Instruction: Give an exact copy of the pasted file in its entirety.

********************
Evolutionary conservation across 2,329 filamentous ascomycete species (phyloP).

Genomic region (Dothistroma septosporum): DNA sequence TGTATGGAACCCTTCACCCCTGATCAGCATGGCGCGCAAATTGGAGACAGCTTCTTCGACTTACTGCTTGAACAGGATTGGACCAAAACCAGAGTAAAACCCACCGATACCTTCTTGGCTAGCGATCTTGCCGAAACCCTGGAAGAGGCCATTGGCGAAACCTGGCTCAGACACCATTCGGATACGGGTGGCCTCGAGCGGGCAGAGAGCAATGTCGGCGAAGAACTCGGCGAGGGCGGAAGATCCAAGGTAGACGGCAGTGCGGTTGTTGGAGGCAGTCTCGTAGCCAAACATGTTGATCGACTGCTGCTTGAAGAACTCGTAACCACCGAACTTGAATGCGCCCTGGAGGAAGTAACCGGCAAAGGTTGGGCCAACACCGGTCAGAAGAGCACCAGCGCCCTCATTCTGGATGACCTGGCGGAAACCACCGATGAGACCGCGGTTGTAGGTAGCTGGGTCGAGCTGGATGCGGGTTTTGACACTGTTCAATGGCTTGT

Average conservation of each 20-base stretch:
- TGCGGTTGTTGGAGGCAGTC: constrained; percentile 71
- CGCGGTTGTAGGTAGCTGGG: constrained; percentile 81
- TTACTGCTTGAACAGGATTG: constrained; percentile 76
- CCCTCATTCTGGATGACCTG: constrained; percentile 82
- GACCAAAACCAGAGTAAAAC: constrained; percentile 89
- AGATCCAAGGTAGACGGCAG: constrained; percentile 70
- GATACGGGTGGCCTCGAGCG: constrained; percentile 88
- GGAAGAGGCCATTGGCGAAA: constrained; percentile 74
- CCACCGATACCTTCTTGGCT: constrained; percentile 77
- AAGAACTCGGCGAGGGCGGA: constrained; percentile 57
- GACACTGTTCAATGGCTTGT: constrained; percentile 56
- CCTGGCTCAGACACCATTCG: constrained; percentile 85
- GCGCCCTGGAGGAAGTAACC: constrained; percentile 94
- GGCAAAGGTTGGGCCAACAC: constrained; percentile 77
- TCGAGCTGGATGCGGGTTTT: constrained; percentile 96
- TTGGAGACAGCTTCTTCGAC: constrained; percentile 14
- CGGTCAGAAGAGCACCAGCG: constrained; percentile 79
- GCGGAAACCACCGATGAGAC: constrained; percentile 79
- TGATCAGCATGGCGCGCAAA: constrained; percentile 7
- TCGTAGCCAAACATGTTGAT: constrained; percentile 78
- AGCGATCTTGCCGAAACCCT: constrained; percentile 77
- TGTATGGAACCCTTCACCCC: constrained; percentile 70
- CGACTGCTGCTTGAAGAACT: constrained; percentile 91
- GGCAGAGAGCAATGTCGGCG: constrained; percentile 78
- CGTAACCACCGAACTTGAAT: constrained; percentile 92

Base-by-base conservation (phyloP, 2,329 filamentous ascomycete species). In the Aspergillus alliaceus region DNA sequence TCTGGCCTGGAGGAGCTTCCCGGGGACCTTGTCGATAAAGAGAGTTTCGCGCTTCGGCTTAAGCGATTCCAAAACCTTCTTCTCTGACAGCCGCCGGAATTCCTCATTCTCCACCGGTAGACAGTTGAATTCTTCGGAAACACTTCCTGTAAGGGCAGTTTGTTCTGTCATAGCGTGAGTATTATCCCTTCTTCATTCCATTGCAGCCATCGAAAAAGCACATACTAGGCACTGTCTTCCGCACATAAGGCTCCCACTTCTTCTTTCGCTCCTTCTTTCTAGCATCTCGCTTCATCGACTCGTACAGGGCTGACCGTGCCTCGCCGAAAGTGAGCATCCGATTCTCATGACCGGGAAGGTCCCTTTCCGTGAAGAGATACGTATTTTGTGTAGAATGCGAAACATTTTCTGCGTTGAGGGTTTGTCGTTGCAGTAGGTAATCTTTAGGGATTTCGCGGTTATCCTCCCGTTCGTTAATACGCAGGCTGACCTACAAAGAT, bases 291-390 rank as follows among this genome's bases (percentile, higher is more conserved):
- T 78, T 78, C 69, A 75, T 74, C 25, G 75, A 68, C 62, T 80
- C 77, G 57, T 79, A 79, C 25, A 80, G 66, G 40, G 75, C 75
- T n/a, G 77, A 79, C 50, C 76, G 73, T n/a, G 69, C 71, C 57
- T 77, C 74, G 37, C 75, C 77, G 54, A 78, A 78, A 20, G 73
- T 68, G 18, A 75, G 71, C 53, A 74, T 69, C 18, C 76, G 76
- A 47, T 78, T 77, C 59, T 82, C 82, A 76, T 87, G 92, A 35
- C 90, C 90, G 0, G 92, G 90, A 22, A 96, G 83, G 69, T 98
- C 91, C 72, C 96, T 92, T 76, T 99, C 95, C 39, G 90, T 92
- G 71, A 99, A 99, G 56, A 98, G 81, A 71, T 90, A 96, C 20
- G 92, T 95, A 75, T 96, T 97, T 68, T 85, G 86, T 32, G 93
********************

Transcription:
Evolutionary conservation across 2,329 filamentous ascomycete species (phyloP).

Genomic region (Dothistroma septosporum): DNA sequence TGTATGGAACCCTTCACCCCTGATCAGCATGGCGCGCAAATTGGAGACAGCTTCTTCGACTTACTGCTTGAACAGGATTGGACCAAAACCAGAGTAAAACCCACCGATACCTTCTTGGCTAGCGATCTTGCCGAAACCCTGGAAGAGGCCATTGGCGAAACCTGGCTCAGACACCATTCGGATACGGGTGGCCTCGAGCGGGCAGAGAGCAATGTCGGCGAAGAACTCGGCGAGGGCGGAAGATCCAAGGTAGACGGCAGTGCGGTTGTTGGAGGCAGTCTCGTAGCCAAACATGTTGATCGACTGCTGCTTGAAGAACTCGTAACCACCGAACTTGAATGCGCCCTGGAGGAAGTAACCGGCAAAGGTTGGGCCAACACCGGTCAGAAGAGCACCAGCGCCCTCATTCTGGATGACCTGGCGGAAACCACCGATGAGACCGCGGTTGTAGGTAGCTGGGTCGAGCTGGATGCGGGTTTTGACACTGTTCAATGGCTTGT

Average conservation of each 20-base stretch:
- TGCGGTTGTTGGAGGCAGTC: constrained; percentile 71
- CGCGGTTGTAGGTAGCTGGG: constrained; percentile 81
- TTACTGCTTGAACAGGATTG: constrained; percentile 76
- CCCTCATTCTGGATGACCTG: constrained; percentile 82
- GACCAAAACCAGAGTAAAAC: constrained; percentile 89
- AGATCCAAGGTAGACGGCAG: constrained; percentile 70
- GATACGGGTGGCCTCGAGCG: constrained; percentile 88
- GGAAGAGGCCATTGGCGAAA: constrained; percentile 74
- CCACCGATACCTTCTTGGCT: constrained; percentile 77
- AAGAACTCGGCGAGGGCGGA: constrained; percentile 57
- GACACTGTTCAATGGCTTGT: constrained; percentile 56
- CCTGGCTCAGACACCATTCG: constrained; percentile 85
- GCGCCCTGGAGGAAGTAACC: constrained; percentile 94
- GGCAAAGGTTGGGCCAACAC: constrained; percentile 77
- TCGAGCTGGATGCGGGTTTT: constrained; percentile 96
- TTGGAGACAGCTTCTTCGAC: constrained; percentile 14
- CGGTCAGAAGAGCACCAGCG: constrained; percentile 79
- GCGGAAACCACCGATGAGAC: constrained; percentile 79
- TGATCAGCATGGCGCGCAAA: constrained; percentile 7
- TCGTAGCCAAACATGTTGAT: constrained; percentile 78
- AGCGATCTTGCCGAAACCCT: constrained; percentile 77
- TGTATGGAACCCTTCACCCC: constrained; percentile 70
- CGACTGCTGCTTGAAGAACT: constrained; percentile 91
- GGCAGAGAGCAATGTCGGCG: constrained; percentile 78
- CGTAACCACCGAACTTGAAT: constrained; percentile 92

Base-by-base conservation (phyloP, 2,329 filamentous ascomycete species). In the Aspergillus alliaceus region DNA sequence TCTGGCCTGGAGGAGCTTCCCGGGGACCTTGTCGATAAAGAGAGTTTCGCGCTTCGGCTTAAGCGATTCCAAAACCTTCTTCTCTGACAGCCGCCGGAATTCCTCATTCTCCACCGGTAGACAGTTGAATTCTTCGGAAACACTTCCTGTAAGGGCAGTTTGTTCTGTCATAGCGTGAGTATTATCCCTTCTTCATTCCATTGCAGCCATCGAAAAAGCACATACTAGGCACTGTCTTCCGCACATAAGGCTCCCACTTCTTCTTTCGCTCCTTCTTTCTAGCATCTCGCTTCATCGACTCGTACAGGGCTGACCGTGCCTCGCCGAAAGTGAGCATCCGATTCTCATGACCGGGAAGGTCCCTTTCCGTGAAGAGATACGTATTTTGTGTAGAATGCGAAACATTTTCTGCGTTGAGGGTTTGTCGTTGCAGTAGGTAATCTTTAGGGATTTCGCGGTTATCCTCCCGTTCGTTAATACGCAGGCTGACCTACAAAGAT, bases 291-390 rank as follows among this genome's bases (percentile, higher is more conserved):
- T 78, T 78, C 69, A 75, T 74, C 25, G 75, A 68, C 62, T 80
- C 77, G 57, T 79, A 79, C 25, A 80, G 66, G 40, G 75, C 75
- T n/a, G 77, A 79, C 50, C 76, G 73, T n/a, G 69, C 71, C 57
- T 77, C 74, G 37, C 75, C 77, G 54, A 78, A 78, A 20, G 73
- T 68, G 18, A 75, G 71, C 53, A 74, T 69, C 18, C 76, G 76
- A 47, T 78, T 77, C 59, T 82, C 82, A 76, T 87, G 92, A 35
- C 90, C 90, G 0, G 92, G 90, A 22, A 96, G 83, G 69, T 98
- C 91, C 72, C 96, T 92, T 76, T 99, C 95, C 39, G 90, T 92
- G 71, A 99, A 99, G 56, A 98, G 81, A 71, T 90, A 96, C 20
- G 92, T 95, A 75, T 96, T 97, T 68, T 85, G 86, T 32, G 93